Kingsport-Bristol wages up in July, Johnson City MSA wages in negative territory


Kingsport-Bristol private sector wages posted another increase in July while Johnson City MSA workers saw their pay slip back into negative territory.

July was the 12th straight month Kingsport-Bristol the average weekly wage increased on the year-to-year metric.

Image2

The top chart is the year-to-year gain/loss in the private sector average wage for the Tri-Cities MSAs. The bottom chart is the year-over-year change in the average private sector work week.

A difference phenomenon is occurring in the three-county Johnson MSA. The average weekly private sector wage there has been positive twice in the past 39 months.

According to the Bureau of Labor Statistics, private sector workers account for 88.1% of the Kingsport-Bristol nonfarm jobs, and 81.7% of the Johnson City MSA.

Overall wages are improving; however, the Johnson City private sector hasn’t bounced back in the recovery as well as Kingsport-Bristol. So far this year improvement in Johnson City has been monthly declines have been less that what they were last year in month except January, May and June.

May and June are the months where there were gains.

The July Kingsport-Bristol average was $633 a week, down from $648 in June. It was $602 July last year. If the average follows the traditional pattern it will slowly increase until November then dip as the year ends.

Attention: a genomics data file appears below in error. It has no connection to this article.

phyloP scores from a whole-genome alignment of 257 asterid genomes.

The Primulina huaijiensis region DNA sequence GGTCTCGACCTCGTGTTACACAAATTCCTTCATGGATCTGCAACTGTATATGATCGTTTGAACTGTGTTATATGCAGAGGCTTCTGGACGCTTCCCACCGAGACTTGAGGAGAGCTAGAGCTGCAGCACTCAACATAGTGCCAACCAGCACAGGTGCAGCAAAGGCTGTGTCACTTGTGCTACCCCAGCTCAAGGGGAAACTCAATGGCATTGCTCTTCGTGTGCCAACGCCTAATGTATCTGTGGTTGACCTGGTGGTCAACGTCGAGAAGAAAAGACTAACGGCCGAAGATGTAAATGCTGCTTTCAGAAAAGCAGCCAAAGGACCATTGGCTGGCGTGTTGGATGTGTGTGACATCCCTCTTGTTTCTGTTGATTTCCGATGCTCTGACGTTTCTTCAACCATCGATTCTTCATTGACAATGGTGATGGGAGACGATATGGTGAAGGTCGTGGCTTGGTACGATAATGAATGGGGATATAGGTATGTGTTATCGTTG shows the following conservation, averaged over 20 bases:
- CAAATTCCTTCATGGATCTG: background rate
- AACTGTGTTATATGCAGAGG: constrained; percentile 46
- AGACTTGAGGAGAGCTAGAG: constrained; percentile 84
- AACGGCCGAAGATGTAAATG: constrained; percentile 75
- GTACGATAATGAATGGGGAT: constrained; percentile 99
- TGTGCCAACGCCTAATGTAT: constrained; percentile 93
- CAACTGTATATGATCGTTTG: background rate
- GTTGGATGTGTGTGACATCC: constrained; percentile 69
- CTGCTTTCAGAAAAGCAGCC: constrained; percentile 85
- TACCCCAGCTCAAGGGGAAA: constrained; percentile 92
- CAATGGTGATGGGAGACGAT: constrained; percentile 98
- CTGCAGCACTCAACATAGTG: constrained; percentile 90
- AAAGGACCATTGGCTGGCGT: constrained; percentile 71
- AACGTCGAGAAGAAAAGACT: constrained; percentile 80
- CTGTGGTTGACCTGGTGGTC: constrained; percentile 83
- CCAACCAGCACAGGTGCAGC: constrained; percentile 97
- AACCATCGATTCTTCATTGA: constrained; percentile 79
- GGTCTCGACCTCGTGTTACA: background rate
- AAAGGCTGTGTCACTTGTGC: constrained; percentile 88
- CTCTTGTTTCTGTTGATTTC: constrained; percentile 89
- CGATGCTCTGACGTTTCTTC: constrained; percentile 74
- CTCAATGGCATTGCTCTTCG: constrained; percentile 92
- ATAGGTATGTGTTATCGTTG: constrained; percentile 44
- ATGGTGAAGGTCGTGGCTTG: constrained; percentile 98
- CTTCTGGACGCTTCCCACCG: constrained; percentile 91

July’s Johnson City MSA weekly average was $597, down from $604 in June and $605 July last year. The monthly pattern in Johnson City is for the average increase until October then softens the last two months of the year.

Average work week

Average weekly hours in the four-county Kingsport-Bristol MSA was 36.5, up from 36.2 in June. During the same month last year the average was 35.1

Johnson City workers typically see a shorter average work week and July was no exception. The July average was 34 hours, down from 34.7 in June. It was 35.1 July last year.

Inflation and buying power

When adjusted for inflation against the July 2008 pre-recession benchmark, the purchasing power in Kingsport-Bristol was up by $3. That’s the lowest monthly number this year.

When Johnson City’s average is adjusted against the 2008 pre-recession benchmark the buying power was down $66. That adjustment has been negative every month this year.

Tri-Cities wages rank low in state comparison

Knoxville and Chattanooga are the only East Tennessee MSA that had a July private sector average wage higher than the state average in July. That’s normal in the state rankings.

Kingsport-Bristol has moved up a place in that ranking this year, while the Johnson City MSA has consistently been the lowest or next the lowest in the state.

Cost of Living is a factor

Unfortunately I haven’t found a cost of living index based on the MSA level to factor it into the wage comparison. We do know the Tri-Cities have a lower cost of living that the national average. But most of those comparisons are made on the city level.

Sperlings’ BestPlaces has a tool to compare the cost of living with other cities http://www.bestplaces.net/compare-cities/

Area pay

 

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